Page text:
The Q identifies the bare male as a Roman . This letter is not noted in RPC but is visible here and clear on other examples known to . Perhaps the image is of Lucullus, an important of , about whom Plutarch wrote. The , the Latin FETIA, refers to the fetial ceremony, of the treaty making process, during which a pig was sacrificed to sanctify the oaths. The mint location is unknown but Imhoof-Blumer placed it at Amisus, where Leypold acquired his specimen.
SH71045. Brass AE 21, 2156, I p. 24, 69; 281, VF/F, 6.826 g, maximum 20.5 mm, 0o, (Amisos (Samsun, Turkey)?) mint, c. 80 B.C.(?); bare male right, Q ( ) below; two men standing, holding a pig between them, each with a hand raised, taking an oath of fealty, FETA IA in ; ; $300.00 (€267.00)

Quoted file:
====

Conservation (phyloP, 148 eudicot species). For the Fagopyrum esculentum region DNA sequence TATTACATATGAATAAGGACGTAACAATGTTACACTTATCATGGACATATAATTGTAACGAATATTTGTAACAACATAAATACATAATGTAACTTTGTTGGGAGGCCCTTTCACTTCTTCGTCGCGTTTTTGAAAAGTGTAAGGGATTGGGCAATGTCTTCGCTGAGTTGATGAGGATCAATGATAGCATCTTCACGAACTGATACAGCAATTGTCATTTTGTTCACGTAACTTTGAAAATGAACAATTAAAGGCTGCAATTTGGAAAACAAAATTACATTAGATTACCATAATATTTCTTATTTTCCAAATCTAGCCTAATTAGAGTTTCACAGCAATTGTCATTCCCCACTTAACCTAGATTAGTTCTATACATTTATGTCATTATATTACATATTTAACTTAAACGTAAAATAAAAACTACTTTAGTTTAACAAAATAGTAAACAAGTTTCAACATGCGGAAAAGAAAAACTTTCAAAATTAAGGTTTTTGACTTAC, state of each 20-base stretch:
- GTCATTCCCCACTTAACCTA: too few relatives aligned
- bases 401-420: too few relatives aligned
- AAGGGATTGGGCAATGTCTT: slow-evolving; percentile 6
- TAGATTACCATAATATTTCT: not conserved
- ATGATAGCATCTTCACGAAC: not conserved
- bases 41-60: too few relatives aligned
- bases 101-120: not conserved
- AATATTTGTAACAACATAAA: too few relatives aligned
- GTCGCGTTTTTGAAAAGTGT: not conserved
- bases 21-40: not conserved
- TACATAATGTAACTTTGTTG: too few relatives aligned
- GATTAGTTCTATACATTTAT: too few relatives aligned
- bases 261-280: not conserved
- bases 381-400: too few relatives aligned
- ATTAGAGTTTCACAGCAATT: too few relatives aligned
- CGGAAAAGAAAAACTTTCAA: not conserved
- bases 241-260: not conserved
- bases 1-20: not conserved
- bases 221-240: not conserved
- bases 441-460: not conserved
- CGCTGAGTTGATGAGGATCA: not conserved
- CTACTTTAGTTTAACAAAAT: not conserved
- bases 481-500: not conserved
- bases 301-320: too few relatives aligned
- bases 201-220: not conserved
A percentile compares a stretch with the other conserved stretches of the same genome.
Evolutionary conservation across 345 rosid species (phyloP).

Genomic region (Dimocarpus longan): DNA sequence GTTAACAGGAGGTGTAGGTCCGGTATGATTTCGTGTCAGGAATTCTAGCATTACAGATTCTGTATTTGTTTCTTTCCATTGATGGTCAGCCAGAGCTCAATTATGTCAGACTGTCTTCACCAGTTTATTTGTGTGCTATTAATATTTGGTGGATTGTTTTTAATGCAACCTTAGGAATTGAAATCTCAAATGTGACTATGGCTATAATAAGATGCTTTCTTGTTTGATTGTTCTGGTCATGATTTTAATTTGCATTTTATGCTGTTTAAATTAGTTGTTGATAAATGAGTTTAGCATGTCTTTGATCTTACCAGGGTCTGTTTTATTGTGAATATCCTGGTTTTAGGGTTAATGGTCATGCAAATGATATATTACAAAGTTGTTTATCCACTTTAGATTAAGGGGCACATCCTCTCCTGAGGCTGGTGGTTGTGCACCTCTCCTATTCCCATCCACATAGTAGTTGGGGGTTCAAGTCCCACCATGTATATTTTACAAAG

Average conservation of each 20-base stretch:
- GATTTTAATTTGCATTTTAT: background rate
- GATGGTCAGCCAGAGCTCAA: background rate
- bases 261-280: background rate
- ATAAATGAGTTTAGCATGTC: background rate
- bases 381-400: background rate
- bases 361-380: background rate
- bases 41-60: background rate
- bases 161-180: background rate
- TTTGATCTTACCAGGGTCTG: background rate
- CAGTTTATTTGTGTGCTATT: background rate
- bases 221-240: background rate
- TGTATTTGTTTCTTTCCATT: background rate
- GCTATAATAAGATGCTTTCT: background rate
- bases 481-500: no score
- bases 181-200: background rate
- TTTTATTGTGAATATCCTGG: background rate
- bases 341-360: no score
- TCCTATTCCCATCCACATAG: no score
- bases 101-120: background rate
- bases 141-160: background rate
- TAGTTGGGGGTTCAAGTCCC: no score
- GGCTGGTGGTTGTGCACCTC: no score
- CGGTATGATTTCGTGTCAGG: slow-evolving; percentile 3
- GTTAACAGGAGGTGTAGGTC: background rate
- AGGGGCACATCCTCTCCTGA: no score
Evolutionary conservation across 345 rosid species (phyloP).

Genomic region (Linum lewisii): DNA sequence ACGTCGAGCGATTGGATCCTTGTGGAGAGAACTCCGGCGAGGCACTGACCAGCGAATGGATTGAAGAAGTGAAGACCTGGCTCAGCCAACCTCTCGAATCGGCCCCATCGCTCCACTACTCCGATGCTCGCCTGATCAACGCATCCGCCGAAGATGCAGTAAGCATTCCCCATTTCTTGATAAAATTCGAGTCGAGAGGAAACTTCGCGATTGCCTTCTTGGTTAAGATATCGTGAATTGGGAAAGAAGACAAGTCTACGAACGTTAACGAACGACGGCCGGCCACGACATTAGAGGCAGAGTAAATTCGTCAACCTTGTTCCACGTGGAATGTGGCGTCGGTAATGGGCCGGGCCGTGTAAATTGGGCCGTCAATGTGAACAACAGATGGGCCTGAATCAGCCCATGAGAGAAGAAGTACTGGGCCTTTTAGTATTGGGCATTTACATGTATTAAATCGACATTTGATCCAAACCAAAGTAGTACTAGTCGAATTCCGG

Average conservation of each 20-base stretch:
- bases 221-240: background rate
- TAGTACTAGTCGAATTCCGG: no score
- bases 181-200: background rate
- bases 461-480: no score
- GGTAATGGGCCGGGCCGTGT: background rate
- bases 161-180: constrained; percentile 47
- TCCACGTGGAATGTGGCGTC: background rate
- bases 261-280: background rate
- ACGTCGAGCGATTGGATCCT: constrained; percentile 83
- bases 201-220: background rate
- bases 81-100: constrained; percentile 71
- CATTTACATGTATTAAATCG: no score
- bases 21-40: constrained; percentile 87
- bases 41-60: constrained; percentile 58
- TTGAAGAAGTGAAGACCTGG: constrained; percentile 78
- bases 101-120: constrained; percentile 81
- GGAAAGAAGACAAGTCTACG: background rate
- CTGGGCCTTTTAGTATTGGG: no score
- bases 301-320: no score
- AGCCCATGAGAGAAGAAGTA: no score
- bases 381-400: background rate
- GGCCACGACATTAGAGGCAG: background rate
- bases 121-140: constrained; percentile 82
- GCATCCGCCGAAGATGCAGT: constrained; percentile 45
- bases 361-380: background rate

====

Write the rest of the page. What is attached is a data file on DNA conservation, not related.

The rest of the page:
, Triumvir and , 44 - 30 B.C.,
This may have been the famous V Alaudae ('the larks'), a Caesarean legion which remained loyal to Antony but was later retained by . There are other possibilities, however: V Macedonica, a Caesarean legion about which little is known; V Urbana, disbanded after (and therefore quite likely an Antonian legion); and V Gallica, a Caesarean legion that was probably the one that under Lollius lost its to German raiders in Gaul in 17 B.C.RS79795. Silver , 544/18, 1221, II East 196, 32, 354, 1479, VF, slightly off-center, banker's mark on , 3.714 g, maximum 17.7 mm, 180o, mint, 32 - 31 B.C.; ANT AVG III. VIR. R. P. C., galley right with rowers, mast with banners at prow; LEG - V, legionary between two standards; $280.00 (€249.20)
, "Thasian" , c. 148 - 80 B.C.